Monday, October 23, 2017


Yes, you really can save a pile of money by doing it yourself.
Labor accounts for about two-thirds of building costs these days. Ergo, furnishing your own labor is a cracking good way to save money on a project—in fact, it’s really the only significant way to save.

Yet when I suggest to money-conscious clients that they take on a part of their project themselves, you’d think I asked them to drain the Pacific with a teaspoon. Their eyes glaze over and they begin mumbling things like, “Well...maybe I could sweep up at the end of the day.”

Framing—it's all standardized. Don't be afraid!
While it’s good to know your limitations, it’s also true that you don’t know what you can do until you try. Many construction tasks, such as rough framing and insulating, are well within the reach of any reasonably skilled person.  

If you feel utterly clueless about how to approach such projects, study a few online videos or, better yet, take a few "hands-on" how-to classes.  They’ll be well worth your while, because even if you decide not to pursue the work yourself, you’ll be a better-informed in hiring a professional. I don't recommend written how-to guides because books are  generally less helpful to the serious do-it-yourselfer—the projects they describe usually exist in a perfect world where lumber never warps, cuts are always straight, and no one ever smacks their thumb with a hammer.

Insulation: It's no fun to put in, but neither is it
rocket science. How much is a day of itching
worth to you?
If you’d like to do some of the work yourself but don’t feel confident about taking on conspicuous tasks such as finish work, consider doing phases of the job that won’t be visible later. Here are a few:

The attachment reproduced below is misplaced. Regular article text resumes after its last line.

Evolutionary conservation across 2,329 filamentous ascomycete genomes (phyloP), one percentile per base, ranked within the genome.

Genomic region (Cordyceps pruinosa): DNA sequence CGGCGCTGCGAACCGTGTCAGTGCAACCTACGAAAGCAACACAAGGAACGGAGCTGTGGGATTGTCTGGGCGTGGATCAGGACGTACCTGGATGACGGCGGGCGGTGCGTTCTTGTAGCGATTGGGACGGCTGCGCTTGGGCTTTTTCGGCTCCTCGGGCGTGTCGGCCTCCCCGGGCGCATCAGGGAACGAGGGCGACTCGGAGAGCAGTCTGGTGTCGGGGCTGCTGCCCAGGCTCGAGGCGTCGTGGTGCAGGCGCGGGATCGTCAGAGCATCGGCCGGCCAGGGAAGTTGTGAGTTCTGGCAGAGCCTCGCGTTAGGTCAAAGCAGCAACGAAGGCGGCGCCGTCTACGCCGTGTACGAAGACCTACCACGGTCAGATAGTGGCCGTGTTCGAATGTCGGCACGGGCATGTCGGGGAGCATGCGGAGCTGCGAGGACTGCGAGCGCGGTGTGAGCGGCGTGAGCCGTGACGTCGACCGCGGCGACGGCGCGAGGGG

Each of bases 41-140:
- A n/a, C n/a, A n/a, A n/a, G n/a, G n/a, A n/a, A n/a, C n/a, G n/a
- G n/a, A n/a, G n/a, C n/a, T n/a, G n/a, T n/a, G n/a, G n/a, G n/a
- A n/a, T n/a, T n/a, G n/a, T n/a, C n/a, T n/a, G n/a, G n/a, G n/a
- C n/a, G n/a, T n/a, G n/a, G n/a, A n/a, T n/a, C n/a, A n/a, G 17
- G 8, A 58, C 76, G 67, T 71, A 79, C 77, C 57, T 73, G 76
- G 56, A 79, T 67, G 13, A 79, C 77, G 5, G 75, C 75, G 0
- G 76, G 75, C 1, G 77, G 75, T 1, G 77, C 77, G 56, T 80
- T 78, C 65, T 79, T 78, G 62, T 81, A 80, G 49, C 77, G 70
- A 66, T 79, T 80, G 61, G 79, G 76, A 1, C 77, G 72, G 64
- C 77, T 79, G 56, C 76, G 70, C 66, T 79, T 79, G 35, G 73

• Framing is an excellent candidate for do-it-yourselfers. Framing conventions are standardized and easily learned. Better yet, wood is relatively forgiving, and even a major screw-up isn’t that difficult to fix. Moreover, the standard of “professional” quality framing isn’t always that high to begin with—in production framing, speed, not accuracy, is the objective.  Visit a large housing project under construction to see for yourself. A do-it-yourselfer has a pretty good chance of matching that caliber of work.   

Modular cabinets are easier to design with,
and also easier to specify and install.
Your local building emporium has tons of them. 
• Installing insulation is no fun, but neither is it difficult—a decent online video may be all you need to prepare for it. Weigh the savings-to-itch quotient carefully before committing yourself, though, as this may be one of the most uncomfortable jobs in construction.

Some kinds of finish work are do-able as well:

• Hanging drywall is well within most people’s abilities; although it’s a backbreaking job, the results are gratifyingly visible. Alas, the most expensive part of a drywall installation—taping and texturing—is both difficult and extremely conspicuous, and hence is best left to professionals.     

•  Installing modular cabinets, which come in standard widths of 3" increments, is fairly straightforward. If you’re at all conversant with the use of a spirit level, you’ll probably do all right. Installing preformed plastic laminate countertops is also relatively simple. For other countertop materials such as tile or cultured marble, take a class to gauge your aptitude first.
This, however, is not the place to learn on the job. A mistake
in the foundation, such as an out-of-square corner,
can haunt you all the way through the project.

Naturally, there are also some areas to stay away from: 

• Pouring your own foundation is only advisable if you're a masochist, insane, or both.  Otherwise, stay away. Unlike wood, concrete is an unforgiving material—errors such as misaligned forms or overlooked anchor bolts can create major  headaches throughout the rest of the job. A botched foundation will also dog all subsequent phases with line, level, and squareness problems. Leave this part to the pros. 

•  Installing roofing is seldom cost-effective for do-it-yourselfers, since the learning curve is long, the job is miserable, and mistakes can leave you all wet.    

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